Saturday, July 11, 2015

My Letter to Kim TallBear on the Kennewick Paper

[blog note:  The New York Times article referenced in this letter included only a few phrases of the original half hour interview by Carl Zimmer that Kim Tallbear gave when she spoke with him.   In her original comments, she spoke more broadly to the complexities and ethical issues involved regarding the Kennewick ancient DNA. In addition to Carl Zimmer's article, the Rasmussen paper is also discussed in an article by Jennifer Raff (Link) and covered by Ewen Callaway at Nature (Link).]

Letter to Kim Tallbear:

To: Professor Kim TallBear, Associate Professor of Anthropology, University of Texas

Professor Kim TallBear,

I had a look at your comments regarding the Kennewick paper:

First, let me say I’m delighted that there is now clear evidence that indigenous people of the Americas can now say that their ancestors have been in the Americas for the last 10,000 years, at least.

Having said that, I recently visited the Piikani and spoke to some of their activists about their current concerns. Of these, their concerns are focused on

1. land claims,

2. infringements and development on traditional land,

3. funding for education,

4. funding for language preservation and cultural preservation,

5. fair access to employment,

6. opportunities to gain an education and employment without having to leave traditional land

I know that the Salish in Vancouver, British Columbia, have similar concerns, based on their recent comments in the press.

This recent Kennewick paper might help Native Americans and Canadians assert their right to traditional territory, (1) and (2) above, something which is very important.

However, this paper does not address the need for inclusion or employment of American Native People.

I had a close look at the authors in this paper. With the exception of Carlos Bustamante and Ripan Malhi, the authors are all of european ancestry.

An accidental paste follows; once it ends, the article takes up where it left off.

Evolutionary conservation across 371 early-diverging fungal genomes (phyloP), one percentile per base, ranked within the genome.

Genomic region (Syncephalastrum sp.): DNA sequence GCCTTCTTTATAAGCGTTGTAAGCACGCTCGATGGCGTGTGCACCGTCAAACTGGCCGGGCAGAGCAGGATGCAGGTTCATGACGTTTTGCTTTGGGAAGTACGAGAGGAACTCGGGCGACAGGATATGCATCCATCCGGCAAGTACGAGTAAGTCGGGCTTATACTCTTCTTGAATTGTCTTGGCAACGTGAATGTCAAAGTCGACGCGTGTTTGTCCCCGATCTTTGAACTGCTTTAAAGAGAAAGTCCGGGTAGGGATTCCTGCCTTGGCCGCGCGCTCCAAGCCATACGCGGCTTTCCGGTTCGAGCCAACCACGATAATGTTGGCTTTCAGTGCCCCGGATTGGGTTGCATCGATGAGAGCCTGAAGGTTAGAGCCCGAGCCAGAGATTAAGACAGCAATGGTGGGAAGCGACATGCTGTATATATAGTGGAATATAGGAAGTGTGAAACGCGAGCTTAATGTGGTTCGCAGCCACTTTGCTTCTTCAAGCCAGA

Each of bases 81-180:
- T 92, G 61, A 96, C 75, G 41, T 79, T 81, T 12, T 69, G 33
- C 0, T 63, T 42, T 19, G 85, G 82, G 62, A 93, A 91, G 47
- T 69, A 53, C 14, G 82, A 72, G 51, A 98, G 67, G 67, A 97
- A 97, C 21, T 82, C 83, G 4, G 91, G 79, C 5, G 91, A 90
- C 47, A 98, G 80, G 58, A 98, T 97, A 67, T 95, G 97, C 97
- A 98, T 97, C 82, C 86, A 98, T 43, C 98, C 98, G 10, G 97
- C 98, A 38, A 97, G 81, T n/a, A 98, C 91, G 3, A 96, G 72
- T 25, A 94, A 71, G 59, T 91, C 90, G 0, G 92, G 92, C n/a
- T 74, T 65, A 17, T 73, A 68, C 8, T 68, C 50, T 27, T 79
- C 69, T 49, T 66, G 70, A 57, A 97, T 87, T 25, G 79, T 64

Only 15% of the authors are women. None of the first or last authors are women. 

Given the inevitable high impact factors that these kinds of papers generate, it is unfortunate that professors like Bustamante, Malhi and Nielsen are not doing more to include Native Americans and female students as researchers and authors on these highly visible papers.

A majority of the authors on this paper are studying and working at universities in Denmark.  I don’t know if you have looked at the demographic makeup of Danish Universities. There are virtually NO people of color, and not even very many people from outside of Denmark in these Danish genetics and bioinformatics programs.  Moreover, Denmark just elected a center right government.

Willerslev states: “One group that had asked for the remains, the Washington-based Colville tribe, donated DNA for the work. Analysis showed that Kennewick Man is "very closely related to the Colville," said Eske Willerslev of the University of Copenhagen, senior author of the study. He said DNA from the other tribes that had asked for the bones was not available for the study, but that he suspected they are closely related, too.”

Gee, I wonder why the other groups were not available for study?

Saying that “There’s progress there, and I’m happy about that,” [your comment in the New York Times article] doesn’t address the fact that no Native Americans participated as scientists in this work.

Native Americans should still be scared, not just because the results might be misleading or manipulated, as has been the case in the past, but also because Native Americans are not being included as equals in the process of the research, which is the case with the Rasmussen paper. In my humble opinion, this is not really enough progress for me to be happy.


Marnie Dunsmore
San Francisco

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